The time is now for all Ohio physicians and health care providers to understand the state’s medical marijuana law

July 23, 2018

This post originally appeared on Crain’s Cleveland Business on July 13, 2018.

Ohio Medical MarijuanaOhio Medical MarijuanaThe Ohio Medical Marijuana Control Program is slated to be fully operational this September. From a legal perspective, we recommend that all Ohio physicians and other health care providers take steps to understand the impact upon their practices now.

By way of background, under Ohio law, a patient may only legally purchase medical marijuana if that patient has received a recommendation for medical marijuana from a physician who has obtained a Certificate to Recommend from the State Medical Board of Ohio and the physician has registered with the State of Ohio Board of Pharmacy.

Physicians do not write prescriptions for medical marijuana, but instead provide the patient with a recommendation for medical marijuana. With this recommendation, patients will be able to purchase marijuana legally from State approved dispensaries. Hospitals and other health care providers are not authorized to dispense medical marijuana, but they may treat patients who are regularly using medical marijuana.

All Ohio physicians and health care providers will likely be impacted in some way by the Ohio medical marijuana laws, whether they like it or not. Physicians who elect not to obtain a Certificate to Recommend medical marijuana may have patients who use medical marijuana; and it is also likely that they will have patients with questions about medical marijuana and the potential implications of using it. Physicians who have not obtained a Certificate to Recommend may need to discuss medical marijuana with their patients, and if appropriate, make referrals to a physician who has a Certificate to Recommend. Ohio physicians and other health care providers will need to have a base level of knowledge regarding medical marijuana in order to obtain sufficient informed consent and comply with the standard of care.

For starters, here are three things that all Ohio physicians should understand about medical marijuana in Ohio:

  1. All physicians should understand how the Ohio Medical Marijuana Control Program works from the patient perspective. As stated above, in order to lawfully use medical marijuana in Ohio, a patient must obtain a written recommendation from a physician with a Certificate to Recommend and then the physician recommending the marijuana registers the patient (and any caregiver) with the Pharmacy Board.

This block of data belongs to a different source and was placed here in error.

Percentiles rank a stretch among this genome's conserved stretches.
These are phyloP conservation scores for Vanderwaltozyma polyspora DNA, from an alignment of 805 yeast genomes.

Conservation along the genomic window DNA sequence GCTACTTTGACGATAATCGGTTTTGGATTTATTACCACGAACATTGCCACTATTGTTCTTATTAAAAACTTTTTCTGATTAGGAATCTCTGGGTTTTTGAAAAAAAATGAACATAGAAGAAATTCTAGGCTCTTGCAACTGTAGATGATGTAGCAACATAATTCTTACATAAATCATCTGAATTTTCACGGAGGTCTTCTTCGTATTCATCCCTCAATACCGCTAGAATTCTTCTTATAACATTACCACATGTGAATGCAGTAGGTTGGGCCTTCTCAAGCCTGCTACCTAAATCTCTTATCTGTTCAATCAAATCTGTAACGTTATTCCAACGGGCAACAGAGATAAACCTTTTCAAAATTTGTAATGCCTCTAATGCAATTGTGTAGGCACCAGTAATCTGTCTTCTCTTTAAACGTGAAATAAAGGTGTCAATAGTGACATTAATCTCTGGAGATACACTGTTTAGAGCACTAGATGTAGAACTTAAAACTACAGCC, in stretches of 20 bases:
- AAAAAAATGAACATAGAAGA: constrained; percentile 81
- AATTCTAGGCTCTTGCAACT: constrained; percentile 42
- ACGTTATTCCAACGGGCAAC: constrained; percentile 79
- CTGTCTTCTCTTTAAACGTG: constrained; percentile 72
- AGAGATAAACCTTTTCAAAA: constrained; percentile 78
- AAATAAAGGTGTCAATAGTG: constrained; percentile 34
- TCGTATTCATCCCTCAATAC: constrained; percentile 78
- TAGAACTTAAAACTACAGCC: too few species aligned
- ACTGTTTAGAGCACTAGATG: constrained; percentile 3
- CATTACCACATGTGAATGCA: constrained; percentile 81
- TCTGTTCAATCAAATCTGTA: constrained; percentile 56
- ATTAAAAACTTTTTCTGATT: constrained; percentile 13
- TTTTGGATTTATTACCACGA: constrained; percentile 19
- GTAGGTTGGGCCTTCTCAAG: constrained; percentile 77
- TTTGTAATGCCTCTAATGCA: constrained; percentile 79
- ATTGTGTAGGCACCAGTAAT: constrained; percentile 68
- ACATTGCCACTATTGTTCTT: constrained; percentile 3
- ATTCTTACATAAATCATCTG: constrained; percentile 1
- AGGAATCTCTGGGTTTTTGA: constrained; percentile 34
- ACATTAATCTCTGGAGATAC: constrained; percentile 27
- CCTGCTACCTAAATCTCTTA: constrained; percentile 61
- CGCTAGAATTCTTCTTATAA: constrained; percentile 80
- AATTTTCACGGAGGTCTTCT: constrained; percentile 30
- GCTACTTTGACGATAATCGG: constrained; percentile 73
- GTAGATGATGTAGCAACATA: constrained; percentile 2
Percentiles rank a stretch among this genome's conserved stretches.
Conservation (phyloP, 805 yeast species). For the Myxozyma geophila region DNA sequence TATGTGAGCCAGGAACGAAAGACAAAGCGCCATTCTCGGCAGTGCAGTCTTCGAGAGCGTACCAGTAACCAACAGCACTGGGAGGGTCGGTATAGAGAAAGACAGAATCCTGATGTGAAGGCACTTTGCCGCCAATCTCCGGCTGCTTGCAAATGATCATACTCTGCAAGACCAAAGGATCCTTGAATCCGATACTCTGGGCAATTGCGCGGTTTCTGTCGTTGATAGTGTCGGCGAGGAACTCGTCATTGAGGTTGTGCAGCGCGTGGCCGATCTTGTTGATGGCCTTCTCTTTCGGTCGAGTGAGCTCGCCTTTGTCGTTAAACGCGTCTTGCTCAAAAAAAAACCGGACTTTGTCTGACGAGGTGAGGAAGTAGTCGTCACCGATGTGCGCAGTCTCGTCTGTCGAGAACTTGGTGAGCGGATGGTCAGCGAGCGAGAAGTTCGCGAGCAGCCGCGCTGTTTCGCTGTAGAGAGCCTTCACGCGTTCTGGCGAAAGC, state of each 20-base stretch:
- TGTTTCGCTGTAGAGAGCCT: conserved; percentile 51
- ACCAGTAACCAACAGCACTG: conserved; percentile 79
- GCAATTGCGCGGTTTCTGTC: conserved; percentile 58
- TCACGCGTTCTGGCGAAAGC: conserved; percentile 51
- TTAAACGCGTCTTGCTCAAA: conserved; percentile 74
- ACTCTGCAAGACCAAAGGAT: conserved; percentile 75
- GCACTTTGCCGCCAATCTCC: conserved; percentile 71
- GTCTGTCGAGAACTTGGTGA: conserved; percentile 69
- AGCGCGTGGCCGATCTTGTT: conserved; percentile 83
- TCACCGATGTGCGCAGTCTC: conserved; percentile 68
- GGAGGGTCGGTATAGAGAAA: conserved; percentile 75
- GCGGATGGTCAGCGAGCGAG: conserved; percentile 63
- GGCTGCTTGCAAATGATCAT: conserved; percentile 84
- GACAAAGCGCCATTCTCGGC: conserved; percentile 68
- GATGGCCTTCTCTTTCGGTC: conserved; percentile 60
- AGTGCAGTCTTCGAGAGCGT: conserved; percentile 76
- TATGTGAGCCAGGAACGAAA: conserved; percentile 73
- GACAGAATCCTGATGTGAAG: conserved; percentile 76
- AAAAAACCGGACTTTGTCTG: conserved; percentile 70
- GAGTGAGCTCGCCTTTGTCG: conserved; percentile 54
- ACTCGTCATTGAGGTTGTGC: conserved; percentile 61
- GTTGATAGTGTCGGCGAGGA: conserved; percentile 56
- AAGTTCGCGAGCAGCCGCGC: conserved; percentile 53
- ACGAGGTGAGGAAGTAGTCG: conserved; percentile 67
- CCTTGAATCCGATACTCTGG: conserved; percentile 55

The recommendation must show a diagnosis of one of the qualifying conditions and evidence the physician-patient relationship. Patients will be required to obtain medical marijuana from Ohio licensed dispensaries; physicians are prohibited from possessing medical marijuana in the course of their practices. Patients may only use medical marijuana in the forms and by the methods permitted under Ohio law. Physicians should also understand that use of medical marijuana can have an adverse impact upon patients as employees, tenants, non-citizens with immigration status, drivers and otherwise.

  1. The Medical Board imposes specific and detailed requirements upon physicians who recommend medical marijuana pursuant to a Certificate to Recommend. Failure to comply with such requirements can result in a failure to satisfy the applicable standard of care, professional disciplinary action, professional liability exposure and an increased risk of criminal prosecution.

Because of the importance of strict compliance in this area, we urge physicians who recommend medical marijuana to review the actual Medical Board rules and not to rely solely upon a secondary source or broad summary of the requirements alone. In order to obtain a Certificate to Recommend, physicians must complete at least two hours of CME in certain Ohio State Medical Association or Ohio Osteopathic Association approved courses. The CME courses may be helpful even for those physicians who do not obtain a Certificate to Recommend when they encounter patients who use medical marijuana or have questions about such use.

  1. Physicians and other health care providers should adopt compliance policies and procedures to address medical marijuana. Physicians who recommend medical marijuana pursuant to a Certificate to Recommend should update their compliance policies and procedures to reflect the Medical Board documentation and other requirements that must be satisfied in connection with such activity.

Even practices that do not obtain Certificates to Recommend and other health care providers should bolster their patient intake forms, employee handbooks, employment agreements and other documents to address how they are going to obtain information regarding their patient’s marijuana usage, whether their employees will be able to use and/or validly recommended medical marijuana and, if so, under what circumstances.

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